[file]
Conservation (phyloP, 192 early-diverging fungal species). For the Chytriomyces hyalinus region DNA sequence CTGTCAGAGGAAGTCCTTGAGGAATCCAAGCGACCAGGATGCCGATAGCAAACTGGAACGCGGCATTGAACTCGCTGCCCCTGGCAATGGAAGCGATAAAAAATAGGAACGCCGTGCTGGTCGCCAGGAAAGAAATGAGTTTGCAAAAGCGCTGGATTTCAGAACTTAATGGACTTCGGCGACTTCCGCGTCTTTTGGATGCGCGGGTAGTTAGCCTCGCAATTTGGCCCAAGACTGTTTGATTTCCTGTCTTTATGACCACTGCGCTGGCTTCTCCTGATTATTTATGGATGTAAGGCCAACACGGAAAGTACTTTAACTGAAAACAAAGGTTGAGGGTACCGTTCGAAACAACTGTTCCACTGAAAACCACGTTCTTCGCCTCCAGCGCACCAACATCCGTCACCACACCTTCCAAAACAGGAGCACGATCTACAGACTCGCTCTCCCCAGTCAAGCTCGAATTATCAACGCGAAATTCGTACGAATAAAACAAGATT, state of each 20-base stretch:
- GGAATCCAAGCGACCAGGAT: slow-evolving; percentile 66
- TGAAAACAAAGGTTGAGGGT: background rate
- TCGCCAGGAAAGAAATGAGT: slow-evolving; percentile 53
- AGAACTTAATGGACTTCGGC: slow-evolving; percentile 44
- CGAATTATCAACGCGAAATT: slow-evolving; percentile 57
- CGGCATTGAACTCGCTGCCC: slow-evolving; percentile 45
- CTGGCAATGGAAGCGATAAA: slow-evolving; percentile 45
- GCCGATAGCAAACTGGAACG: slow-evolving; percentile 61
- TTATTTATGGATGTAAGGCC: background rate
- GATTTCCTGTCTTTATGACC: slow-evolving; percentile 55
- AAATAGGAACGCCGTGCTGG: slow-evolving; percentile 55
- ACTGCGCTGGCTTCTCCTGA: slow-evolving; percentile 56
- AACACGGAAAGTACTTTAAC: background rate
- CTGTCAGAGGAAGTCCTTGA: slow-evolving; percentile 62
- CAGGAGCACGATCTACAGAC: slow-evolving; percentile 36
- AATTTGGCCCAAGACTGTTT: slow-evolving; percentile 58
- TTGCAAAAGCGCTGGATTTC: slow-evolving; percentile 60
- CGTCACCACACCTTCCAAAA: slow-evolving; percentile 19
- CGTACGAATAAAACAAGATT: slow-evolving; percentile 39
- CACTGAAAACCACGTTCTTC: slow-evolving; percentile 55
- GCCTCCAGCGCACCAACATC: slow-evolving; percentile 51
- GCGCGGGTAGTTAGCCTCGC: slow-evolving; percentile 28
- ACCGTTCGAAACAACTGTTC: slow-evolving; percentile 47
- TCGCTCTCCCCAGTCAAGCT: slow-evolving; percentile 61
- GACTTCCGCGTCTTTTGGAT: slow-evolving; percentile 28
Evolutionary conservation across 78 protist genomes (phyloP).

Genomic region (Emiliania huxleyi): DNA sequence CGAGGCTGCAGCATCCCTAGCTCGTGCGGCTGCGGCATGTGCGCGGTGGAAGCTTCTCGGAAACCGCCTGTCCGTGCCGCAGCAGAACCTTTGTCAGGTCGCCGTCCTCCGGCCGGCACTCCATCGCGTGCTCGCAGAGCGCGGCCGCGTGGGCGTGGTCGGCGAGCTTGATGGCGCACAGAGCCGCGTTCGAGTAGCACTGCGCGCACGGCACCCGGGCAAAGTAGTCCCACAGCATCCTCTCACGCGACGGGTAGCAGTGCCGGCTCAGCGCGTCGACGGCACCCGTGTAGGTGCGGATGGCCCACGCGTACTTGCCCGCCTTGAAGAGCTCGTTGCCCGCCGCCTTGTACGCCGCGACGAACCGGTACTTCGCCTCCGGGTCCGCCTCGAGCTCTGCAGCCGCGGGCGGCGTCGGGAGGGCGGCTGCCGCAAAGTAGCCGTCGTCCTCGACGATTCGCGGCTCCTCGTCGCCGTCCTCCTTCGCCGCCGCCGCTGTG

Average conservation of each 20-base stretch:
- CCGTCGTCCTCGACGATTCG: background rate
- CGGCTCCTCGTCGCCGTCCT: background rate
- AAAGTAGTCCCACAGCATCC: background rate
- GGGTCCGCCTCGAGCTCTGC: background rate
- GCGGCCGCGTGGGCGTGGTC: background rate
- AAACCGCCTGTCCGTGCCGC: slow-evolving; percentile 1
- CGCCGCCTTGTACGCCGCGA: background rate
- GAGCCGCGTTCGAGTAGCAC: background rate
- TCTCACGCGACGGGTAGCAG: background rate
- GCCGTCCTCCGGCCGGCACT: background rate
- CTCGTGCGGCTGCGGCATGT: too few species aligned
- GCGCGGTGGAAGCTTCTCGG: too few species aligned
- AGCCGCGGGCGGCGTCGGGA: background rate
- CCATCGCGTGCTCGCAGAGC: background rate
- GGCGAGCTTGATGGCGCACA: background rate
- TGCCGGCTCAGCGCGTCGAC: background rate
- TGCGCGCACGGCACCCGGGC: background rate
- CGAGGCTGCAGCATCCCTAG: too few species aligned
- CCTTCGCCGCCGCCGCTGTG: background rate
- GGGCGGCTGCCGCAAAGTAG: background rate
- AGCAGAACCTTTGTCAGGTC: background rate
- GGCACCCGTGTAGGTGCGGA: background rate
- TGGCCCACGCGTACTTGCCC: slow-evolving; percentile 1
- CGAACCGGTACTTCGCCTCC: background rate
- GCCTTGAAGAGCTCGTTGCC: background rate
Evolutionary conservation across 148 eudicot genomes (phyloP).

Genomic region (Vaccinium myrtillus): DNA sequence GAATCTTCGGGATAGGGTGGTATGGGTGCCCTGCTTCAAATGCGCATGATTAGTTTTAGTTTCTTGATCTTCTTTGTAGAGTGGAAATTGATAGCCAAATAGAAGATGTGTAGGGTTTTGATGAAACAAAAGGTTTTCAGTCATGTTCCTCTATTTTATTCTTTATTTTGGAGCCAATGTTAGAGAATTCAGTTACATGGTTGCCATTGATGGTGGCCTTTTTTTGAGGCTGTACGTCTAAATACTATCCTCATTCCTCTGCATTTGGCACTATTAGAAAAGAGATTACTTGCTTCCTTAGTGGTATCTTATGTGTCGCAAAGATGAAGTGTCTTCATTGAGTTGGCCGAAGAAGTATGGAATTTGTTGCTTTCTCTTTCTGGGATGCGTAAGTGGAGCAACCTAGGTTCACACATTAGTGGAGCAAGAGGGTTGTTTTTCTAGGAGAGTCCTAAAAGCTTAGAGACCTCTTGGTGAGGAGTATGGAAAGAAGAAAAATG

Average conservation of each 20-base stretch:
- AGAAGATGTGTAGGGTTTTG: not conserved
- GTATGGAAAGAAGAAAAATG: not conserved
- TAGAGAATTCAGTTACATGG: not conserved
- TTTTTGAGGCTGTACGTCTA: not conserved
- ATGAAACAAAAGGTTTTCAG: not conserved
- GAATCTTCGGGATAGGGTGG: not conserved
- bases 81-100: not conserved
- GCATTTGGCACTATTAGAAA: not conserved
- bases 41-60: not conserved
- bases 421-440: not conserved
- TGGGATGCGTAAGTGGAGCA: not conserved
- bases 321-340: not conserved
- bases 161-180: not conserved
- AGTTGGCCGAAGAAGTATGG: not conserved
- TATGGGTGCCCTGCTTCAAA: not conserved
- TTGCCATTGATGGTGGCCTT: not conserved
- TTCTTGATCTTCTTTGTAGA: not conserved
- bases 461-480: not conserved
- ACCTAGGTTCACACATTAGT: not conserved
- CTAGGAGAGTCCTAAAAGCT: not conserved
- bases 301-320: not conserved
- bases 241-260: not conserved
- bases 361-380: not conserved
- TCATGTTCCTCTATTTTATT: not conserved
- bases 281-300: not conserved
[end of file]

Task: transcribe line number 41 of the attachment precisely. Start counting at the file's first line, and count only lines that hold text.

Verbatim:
- GCGCGGTGGAAGCTTCTCGG: too few species aligned